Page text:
Inheritance of a Story presents the poetic prose of Clarice Lispector, mystical Brazilian writer of Jewish-Ukrainian descent, juxtaposed with works of three New York artists Anya Roz, Tanya Levina and Yuliya Levit. This show explores the tales of strangers in strange lands and recurrent narratives of Jewish diaspora. Narratives often repeated in every generation.
Saturday, November 23rd at 8pm
Live set performed by an Israeli-American violinist, singer and composer Efrat Shapira. Read of Clarice by Steve Dalachinsky.
Brazilian Endowment for the Arts
240 East 52nd Street
New York, NY.
Asylum Arts: International Jewish Artist Retreat – Seeking Applicants
The second annual Asylum Arts: International Jewish Artist Retreat, a Schusterman Connection Point, will bring together 65 multi-disciplinary emerging Jewish artists from around the world, at the idyllic Garrison Institute, from March 23-26, 2014. Master classes and seminars will be led by professionals from leading arts organizations, empowering emerging artists with the professional skills necessary for a more successful long-term career in the arts. Participants will explore Jewish themes and ideas, and have the opportunity to share and discuss their own work. We hope that by bringing together a global community of emerging Jewish artists, new art and relationships will be fostered that cross national boundaries and artistic mediums. To apply, click here!
If anyone is doubting the growing interest in Jewish art in the Jewish communal world they should check out the two new MA programs in Jewish Cultural Arts that have just been announced at George Washington University in Washington D.C..
The recently launched two-year Master of Arts in Jewish Cultural Arts and the new Master of Arts in Experiential Education and Jewish Cultural Arts provides professional opportunities for working in Jewish arts administration, arts management, tourism, and educational institutions.
The new program, the only one of its kind in the country, offers students an interdisciplinary curriculum that combines and enriches coursework from GSEHD’s Museum Education Program and the Columbian College’s master’s degree in Jewish Cultural Arts.
Darren Aronofsky’s ‘Noah’ has long promised a big budget, blockbuster take on the biblical narrative. And the director has spoken of incorporating Midrash and Rabbinic commentaries into a truer representation of the material. He told The Playlist, immediately after production wrapped, “In the Bible the story is only a couple of pages, and the perception we have of it in the West is more as a children’s toy — an old man with a long beard and animals two by two on the boat. And there’s so much more to the story than that… there’s a lot of clues there about what the story means.”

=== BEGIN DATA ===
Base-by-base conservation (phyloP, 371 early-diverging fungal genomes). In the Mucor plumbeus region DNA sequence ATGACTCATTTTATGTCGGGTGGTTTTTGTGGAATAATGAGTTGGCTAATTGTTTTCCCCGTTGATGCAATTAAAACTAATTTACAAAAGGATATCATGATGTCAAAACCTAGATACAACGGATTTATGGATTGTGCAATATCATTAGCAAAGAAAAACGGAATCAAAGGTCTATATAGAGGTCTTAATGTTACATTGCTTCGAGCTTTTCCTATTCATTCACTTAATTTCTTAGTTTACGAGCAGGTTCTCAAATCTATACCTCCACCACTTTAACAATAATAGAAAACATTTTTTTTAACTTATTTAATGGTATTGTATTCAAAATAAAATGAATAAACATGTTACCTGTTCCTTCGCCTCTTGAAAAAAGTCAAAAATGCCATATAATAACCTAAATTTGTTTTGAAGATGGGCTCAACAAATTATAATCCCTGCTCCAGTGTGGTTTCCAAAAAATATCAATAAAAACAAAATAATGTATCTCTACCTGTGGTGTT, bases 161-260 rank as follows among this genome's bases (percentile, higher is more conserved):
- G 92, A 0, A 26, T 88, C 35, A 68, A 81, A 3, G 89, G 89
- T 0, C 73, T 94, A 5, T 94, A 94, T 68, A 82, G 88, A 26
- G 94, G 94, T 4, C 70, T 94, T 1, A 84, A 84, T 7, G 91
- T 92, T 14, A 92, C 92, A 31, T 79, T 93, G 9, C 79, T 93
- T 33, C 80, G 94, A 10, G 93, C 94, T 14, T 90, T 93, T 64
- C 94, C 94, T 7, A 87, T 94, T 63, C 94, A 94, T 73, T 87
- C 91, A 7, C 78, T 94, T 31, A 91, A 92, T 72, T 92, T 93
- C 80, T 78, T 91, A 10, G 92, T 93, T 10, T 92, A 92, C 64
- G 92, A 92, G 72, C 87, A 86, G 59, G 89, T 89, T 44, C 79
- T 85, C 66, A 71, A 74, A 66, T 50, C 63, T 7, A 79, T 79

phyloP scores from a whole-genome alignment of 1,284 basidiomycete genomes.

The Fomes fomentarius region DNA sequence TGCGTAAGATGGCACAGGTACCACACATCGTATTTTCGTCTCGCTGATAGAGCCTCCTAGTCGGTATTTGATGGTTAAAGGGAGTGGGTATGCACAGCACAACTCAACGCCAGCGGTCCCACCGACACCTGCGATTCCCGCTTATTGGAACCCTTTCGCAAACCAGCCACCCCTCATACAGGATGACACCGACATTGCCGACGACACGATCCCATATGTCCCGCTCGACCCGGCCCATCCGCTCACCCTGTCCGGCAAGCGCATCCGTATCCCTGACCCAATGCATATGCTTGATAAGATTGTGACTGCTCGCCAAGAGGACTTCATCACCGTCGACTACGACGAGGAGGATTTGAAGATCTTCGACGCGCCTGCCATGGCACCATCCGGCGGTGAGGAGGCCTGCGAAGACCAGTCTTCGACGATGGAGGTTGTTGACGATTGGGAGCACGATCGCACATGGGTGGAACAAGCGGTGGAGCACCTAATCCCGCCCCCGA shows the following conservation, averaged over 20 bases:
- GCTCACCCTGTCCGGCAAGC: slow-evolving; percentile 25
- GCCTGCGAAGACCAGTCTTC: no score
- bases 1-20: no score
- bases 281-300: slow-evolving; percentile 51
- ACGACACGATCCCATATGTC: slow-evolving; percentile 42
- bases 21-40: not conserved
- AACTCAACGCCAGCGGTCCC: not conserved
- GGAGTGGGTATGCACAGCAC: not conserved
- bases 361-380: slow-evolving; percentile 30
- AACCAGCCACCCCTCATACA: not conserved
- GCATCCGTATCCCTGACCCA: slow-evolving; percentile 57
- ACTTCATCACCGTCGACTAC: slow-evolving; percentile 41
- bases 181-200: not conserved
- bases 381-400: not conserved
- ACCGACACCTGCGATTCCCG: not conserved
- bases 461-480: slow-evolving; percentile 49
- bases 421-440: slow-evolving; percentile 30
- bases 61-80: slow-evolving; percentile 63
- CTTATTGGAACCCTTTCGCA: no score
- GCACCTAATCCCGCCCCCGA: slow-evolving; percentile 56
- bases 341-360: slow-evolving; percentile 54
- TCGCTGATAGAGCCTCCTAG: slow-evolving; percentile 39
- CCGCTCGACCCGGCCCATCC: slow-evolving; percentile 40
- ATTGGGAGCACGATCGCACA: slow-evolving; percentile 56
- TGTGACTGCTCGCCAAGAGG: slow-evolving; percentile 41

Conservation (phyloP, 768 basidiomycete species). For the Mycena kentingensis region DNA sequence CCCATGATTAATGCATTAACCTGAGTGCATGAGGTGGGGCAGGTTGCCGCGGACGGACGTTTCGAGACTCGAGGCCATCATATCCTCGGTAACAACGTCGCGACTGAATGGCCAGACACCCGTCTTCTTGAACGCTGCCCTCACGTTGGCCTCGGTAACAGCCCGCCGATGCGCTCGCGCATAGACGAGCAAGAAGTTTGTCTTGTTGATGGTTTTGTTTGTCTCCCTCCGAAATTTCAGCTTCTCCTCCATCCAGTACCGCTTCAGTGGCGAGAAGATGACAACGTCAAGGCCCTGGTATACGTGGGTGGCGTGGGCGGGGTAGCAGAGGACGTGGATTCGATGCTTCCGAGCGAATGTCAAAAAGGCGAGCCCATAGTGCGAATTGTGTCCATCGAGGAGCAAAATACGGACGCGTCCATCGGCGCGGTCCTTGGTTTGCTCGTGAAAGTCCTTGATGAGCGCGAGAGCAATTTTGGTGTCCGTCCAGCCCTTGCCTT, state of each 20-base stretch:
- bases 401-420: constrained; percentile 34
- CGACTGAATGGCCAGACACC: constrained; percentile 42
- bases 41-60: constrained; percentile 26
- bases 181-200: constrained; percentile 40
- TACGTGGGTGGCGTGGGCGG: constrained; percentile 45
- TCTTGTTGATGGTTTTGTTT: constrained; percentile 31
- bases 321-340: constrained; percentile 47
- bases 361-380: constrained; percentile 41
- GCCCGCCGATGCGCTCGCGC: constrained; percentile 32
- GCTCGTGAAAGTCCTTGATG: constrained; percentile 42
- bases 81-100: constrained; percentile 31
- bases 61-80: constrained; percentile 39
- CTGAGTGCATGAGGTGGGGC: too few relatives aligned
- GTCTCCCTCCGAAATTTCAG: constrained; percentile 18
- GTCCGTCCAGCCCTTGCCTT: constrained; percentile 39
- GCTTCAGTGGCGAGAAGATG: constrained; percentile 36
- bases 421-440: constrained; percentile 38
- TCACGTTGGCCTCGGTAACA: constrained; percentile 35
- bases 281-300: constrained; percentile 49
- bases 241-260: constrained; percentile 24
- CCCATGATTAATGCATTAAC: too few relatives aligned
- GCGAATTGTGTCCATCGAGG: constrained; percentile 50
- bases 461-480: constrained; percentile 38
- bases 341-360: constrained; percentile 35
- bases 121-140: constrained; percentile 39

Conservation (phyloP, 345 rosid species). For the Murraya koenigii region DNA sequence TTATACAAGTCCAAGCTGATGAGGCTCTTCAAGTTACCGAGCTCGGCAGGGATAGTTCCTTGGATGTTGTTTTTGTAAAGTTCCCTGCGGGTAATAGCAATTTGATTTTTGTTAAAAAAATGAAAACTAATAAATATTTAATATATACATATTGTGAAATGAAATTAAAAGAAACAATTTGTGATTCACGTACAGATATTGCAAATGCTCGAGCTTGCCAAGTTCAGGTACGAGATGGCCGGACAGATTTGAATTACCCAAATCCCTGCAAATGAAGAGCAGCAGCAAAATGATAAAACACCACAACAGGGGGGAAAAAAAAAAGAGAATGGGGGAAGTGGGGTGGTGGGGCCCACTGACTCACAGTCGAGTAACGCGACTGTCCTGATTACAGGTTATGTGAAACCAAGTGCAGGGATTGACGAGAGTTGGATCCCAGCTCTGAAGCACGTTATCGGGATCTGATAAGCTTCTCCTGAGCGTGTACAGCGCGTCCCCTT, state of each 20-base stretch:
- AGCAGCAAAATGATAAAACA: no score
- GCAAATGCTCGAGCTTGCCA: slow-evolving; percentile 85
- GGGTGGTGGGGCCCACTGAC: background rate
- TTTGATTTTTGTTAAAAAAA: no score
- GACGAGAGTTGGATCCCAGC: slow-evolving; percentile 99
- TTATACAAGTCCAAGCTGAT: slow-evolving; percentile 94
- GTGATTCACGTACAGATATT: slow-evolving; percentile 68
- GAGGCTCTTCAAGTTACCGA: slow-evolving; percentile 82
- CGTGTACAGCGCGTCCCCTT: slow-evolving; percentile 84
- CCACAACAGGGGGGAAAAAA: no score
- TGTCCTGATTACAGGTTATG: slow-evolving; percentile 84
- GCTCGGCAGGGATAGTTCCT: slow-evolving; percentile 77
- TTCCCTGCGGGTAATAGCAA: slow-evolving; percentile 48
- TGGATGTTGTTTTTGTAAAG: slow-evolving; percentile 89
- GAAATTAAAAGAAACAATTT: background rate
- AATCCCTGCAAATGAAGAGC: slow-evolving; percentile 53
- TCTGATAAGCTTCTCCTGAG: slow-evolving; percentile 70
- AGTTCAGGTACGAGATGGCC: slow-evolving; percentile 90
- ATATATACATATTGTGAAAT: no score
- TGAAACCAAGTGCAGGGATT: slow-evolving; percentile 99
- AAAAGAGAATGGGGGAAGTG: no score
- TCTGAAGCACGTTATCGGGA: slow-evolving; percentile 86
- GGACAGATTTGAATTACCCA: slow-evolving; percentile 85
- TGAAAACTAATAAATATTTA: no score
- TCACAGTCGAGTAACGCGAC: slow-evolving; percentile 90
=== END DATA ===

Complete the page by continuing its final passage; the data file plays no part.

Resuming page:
That was the tip of the iceberg, as reports surfaced of six-armed angels and accurate ark dimensions. But does it hold up, or is this yet another Jewish content film that is light on Judaism and heavy on what American culture thinks Judaism is?
Judge for yourself in the trailer above.
“Noah” will be released on March 28, 2014 in the USA.
Immersive, intense, free, week-long workshops for anyone, ages 21 to 30, who’s curious about the connections between Jewishness and modern culture.
“My Soul Thirsts” Heichal Shlomo Museum, Jerusalem Bienniale 2013
Review and reflection by Yehudis Barmatz
As a religious Jewish mother and young woman I struggle with my artistic identity. I search for inspiration and company amongst other modern artists whose art practice and Jewish association exists in one breath.
From the start, I have associated my art with my Jewishness but have refused to have answers about how that defines my artwork. Prior knowledge can be restraining. Rebbe Nachman explains that ideas are like a growing fetus. Just as the fetus develops in the darkness of the womb, our thoughts and ideas need to form in the nurturing space of the unknown.
“The question ‘What is Jewish Art?” reads the statement for the group show, My Soul Thirsts, “Is like asking ‘What is Love?’ There is no single, clear definitive answer.” Yes, finally someone said it. In any case, the statement provides an answer. Jewish Art is “the yearning for spiritual growth.” I take liberties to interpret this “definition” as a comment which says, “Let it grow.” Contemporary Jewish art is in throes of development, the yearning for spiritual growth is its process. This process needs space and nurture.
by Jonathan Maseng for JewishJournal.comThe Jewish art scene in Los Angeles is a small but vibrant community that spans generations, styles, and the full length and breadth of the city itself. Now, for the first time, three of L.A.’s preeminent Jewish institutions — Hebrew Union College-Jewish Institute of Religion (HUC-JIR), University of Southern California Hillel and American Jewish University (AJU) — have teamed up to produce a collaborative exhibition that stretches across three venues and features more than a dozen local artists.
“Sacred Words, Sacred Texts,” which officially opened Oct. 6 with a reception at AJU, is an exhibition that celebrates Jews as a People of the Book: Torah, Talmud, Midrash and sacred poetry are all explored through various media by more than a dozen Jewish artists from the L.A. area. It was curated by Anne Hromadka, Sara Cannon and Georgia Freedman-Harvey.
The Chavaya Fellowship is now accepting applications from the next young Jewish leaders in our community! Deadline to apply is Oct 31st!